Friday , August 17 2018
Home / Economistmeg / Bulgarian Election Shows Need to Clean House

Bulgarian Election Shows Need to Clean House

Summary:
Bulgarian Election Shows Need to Clean House It looks as though the center-right Citizens for European Development party won Bulgaria’s early elections, the same party that triggered the vote by resigning from government amid protests in February. So has anything changed? The short answer is yes. The elections show that Bulgarians have lost all faith in a corrupt elite, and the next government — whatever shape it takes — is likely to be weak and unstable. The previous Cabinet, led by Prime Minister Boyko Borissov, resigned after violent protests around the country. The immediate impetus for this outburst of public anger was high energy prices, but the subtext was disappointment. Bulgaria has been, in many ways, a model of fiscal probity in recent years. The country’s public-debt burden and government deficit are among the lowest in the European Union. Growth has been modest but positive since the shock of 2008-2009. The unemployment rate is almost 12 percent, which compares favorably with most other southern EU countries. At the same time, though, Bulgaria is the poorest EU member state, with an average monthly wage of only 400 euros (9). There is widespread disappointment in the Balkan country that EU membership (Bulgaria joined in 2007) hasn’t noticeably improved living standards.

Topics:
Megan Greene considers the following as important: , , ,

This could be interesting, too:

M. D. writes Ukraine: The struggle for reforms continues

B. T. writes Bulgarians in London: A community of strength, but one hidden in the shadows

B. T. writes How the political capture of state owned enterprises is damaging democracy in Central and Eastern Europe

M. D. writes Ukraine’s oligarchs are bad for democracy and economic reform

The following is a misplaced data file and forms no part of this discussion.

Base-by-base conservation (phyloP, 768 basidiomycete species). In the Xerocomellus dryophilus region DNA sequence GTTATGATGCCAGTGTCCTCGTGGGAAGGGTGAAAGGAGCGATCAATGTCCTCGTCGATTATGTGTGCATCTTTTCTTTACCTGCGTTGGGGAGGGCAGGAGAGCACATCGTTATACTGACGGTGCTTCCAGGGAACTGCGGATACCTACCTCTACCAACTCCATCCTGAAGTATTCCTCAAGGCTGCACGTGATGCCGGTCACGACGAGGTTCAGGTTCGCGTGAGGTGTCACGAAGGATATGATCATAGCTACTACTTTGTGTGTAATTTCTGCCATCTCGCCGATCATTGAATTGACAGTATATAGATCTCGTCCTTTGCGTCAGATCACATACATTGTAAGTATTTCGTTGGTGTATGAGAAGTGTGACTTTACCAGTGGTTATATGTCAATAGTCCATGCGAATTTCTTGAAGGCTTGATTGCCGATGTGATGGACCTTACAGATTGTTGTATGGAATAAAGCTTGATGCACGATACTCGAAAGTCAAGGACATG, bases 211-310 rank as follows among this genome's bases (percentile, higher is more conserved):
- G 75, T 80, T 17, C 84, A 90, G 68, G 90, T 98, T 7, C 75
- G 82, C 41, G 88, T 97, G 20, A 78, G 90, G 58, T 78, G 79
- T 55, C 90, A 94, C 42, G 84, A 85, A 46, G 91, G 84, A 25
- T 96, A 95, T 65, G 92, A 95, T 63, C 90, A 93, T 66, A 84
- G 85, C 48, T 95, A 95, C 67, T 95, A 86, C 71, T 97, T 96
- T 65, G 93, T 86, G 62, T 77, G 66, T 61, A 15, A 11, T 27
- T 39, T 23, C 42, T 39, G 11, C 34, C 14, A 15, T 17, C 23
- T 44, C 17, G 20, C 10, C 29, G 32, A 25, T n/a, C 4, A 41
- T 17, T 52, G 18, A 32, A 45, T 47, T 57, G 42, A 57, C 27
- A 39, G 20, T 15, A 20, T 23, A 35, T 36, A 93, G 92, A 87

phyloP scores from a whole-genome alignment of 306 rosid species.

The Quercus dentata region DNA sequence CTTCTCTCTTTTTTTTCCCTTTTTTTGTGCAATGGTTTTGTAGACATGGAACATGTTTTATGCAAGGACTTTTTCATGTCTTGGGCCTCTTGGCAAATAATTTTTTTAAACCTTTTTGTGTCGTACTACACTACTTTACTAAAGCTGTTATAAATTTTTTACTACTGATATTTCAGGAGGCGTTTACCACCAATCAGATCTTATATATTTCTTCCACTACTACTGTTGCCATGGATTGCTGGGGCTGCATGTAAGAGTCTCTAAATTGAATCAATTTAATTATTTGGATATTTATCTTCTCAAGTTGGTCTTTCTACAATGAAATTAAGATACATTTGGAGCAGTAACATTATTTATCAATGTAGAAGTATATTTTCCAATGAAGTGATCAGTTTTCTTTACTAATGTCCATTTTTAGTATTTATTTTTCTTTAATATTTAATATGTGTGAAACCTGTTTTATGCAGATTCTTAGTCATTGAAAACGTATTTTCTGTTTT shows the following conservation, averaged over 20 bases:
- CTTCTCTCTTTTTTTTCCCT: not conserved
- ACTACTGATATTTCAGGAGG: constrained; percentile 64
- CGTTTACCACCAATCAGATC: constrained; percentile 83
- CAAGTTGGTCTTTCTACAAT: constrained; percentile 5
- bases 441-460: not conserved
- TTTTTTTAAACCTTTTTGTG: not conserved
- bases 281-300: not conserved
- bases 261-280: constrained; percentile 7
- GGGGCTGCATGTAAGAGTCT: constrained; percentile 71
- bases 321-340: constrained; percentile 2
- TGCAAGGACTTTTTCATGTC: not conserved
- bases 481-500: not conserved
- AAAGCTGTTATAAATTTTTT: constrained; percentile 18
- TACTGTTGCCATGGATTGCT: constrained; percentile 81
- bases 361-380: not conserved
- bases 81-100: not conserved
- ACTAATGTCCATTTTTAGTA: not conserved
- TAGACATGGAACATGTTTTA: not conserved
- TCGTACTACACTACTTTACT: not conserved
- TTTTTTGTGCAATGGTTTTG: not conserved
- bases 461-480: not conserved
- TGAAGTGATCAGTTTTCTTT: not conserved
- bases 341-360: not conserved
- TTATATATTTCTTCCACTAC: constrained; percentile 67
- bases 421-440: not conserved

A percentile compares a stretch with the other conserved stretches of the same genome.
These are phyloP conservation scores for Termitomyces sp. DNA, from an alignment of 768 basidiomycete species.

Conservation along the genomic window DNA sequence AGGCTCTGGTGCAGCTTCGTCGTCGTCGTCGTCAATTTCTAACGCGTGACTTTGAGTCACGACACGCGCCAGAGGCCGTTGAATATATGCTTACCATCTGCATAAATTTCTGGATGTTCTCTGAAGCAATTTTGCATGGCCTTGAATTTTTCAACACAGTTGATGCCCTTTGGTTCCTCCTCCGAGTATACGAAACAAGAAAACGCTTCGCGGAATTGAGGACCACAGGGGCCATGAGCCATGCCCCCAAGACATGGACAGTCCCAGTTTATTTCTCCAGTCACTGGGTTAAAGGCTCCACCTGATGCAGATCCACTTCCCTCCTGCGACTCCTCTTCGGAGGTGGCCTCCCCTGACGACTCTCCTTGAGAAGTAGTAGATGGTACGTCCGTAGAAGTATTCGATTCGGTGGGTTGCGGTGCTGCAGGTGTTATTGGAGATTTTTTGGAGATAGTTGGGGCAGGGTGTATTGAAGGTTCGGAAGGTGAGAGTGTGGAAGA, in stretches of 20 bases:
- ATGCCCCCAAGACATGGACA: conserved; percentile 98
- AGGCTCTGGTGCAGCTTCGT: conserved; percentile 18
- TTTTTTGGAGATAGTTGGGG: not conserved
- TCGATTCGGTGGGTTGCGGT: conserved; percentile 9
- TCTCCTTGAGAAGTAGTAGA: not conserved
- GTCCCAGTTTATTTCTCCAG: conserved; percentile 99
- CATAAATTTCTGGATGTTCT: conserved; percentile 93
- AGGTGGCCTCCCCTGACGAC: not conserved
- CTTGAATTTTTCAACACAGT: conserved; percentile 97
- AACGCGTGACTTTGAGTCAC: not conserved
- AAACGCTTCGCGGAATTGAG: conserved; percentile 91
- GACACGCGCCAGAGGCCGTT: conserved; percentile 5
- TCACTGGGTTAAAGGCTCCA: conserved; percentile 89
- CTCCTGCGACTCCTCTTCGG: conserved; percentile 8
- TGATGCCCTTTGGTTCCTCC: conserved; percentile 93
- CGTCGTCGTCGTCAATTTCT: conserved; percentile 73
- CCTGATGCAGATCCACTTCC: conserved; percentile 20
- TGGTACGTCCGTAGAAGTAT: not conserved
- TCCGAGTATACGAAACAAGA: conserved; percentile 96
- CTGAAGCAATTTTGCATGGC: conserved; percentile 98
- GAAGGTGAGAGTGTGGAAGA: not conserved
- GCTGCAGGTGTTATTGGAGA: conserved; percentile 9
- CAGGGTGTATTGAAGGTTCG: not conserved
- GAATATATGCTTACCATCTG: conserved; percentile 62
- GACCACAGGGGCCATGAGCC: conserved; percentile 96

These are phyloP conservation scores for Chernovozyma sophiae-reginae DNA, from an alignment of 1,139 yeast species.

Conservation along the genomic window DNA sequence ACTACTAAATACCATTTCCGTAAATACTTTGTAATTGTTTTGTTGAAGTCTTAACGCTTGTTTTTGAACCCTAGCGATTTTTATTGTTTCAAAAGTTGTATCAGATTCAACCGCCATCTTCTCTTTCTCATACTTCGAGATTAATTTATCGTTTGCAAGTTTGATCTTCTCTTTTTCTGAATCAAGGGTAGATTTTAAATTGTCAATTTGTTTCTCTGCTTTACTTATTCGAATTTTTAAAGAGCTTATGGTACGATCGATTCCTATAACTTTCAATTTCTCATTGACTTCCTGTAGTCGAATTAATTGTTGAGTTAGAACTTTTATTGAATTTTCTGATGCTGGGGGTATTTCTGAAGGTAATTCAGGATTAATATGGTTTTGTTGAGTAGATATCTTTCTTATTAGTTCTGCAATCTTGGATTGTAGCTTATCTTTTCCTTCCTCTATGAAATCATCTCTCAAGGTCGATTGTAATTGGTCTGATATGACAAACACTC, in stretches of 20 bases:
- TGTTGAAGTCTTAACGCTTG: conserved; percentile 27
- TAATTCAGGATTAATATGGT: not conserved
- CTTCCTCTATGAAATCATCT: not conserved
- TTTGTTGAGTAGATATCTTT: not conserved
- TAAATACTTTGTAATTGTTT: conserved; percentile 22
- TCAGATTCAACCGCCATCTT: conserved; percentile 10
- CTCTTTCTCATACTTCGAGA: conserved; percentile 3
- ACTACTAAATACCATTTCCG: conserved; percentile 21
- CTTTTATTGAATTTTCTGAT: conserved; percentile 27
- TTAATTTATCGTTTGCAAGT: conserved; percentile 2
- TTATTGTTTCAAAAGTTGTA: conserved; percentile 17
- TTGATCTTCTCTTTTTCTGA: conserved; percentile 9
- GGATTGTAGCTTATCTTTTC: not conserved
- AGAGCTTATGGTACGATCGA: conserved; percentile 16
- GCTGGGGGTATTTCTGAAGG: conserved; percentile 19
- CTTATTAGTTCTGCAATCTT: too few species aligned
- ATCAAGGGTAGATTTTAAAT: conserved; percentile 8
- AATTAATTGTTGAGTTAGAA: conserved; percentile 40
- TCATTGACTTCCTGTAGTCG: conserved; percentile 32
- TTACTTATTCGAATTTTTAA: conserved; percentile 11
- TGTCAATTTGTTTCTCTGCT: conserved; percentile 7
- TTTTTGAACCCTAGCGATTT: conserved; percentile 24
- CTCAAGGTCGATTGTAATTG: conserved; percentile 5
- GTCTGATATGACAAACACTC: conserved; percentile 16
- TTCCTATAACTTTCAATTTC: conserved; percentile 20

Bulgarian Election Shows Need to Clean House

It looks as though the center-right Citizens for European Development party won Bulgaria’s early elections, the same party that triggered the vote by resigning from government amid protests in February. So has anything changed?

The short answer is yes. The elections show that Bulgarians have lost all faith in a corrupt elite, and the next government — whatever shape it takes — is likely to be weak and unstable.

The previous Cabinet, led by Prime Minister Boyko Borissov, resigned after violent protests around the country. The immediate impetus for this outburst of public anger was high energy prices, but the subtext was disappointment.

Bulgaria has been, in many ways, a model of fiscal probity in recent years. The country’s public-debt burden and government deficit are among the lowest in the European Union. Growth has been modest but positive since the shock of 2008-2009. The unemployment rate is almost 12 percent, which compares favorably with most other southern EU countries.

At the same time, though, Bulgaria is the poorest EU member state, with an average monthly wage of only 400 euros ($519). There is widespread disappointment in the Balkan country that EU membership (Bulgaria joined in 2007) hasn’t noticeably improved living standards. As Ivan Krastev and Georgi Ganev argued on Bloomberg View last month, the austere safety-first economic policies that reassure wealthy Germans have the opposite effect on Bulgarians, for whom lack of change means continued poverty.

To read the rest, please see the original piece on Bloomberg View.

About M. G.
Megan Greene

Biography data hidden due GDPR Data Protection. Author consent pending.
(Economic Blogs is not responsible for linked external content)

Leave a Reply

Your email address will not be published. Required fields are marked *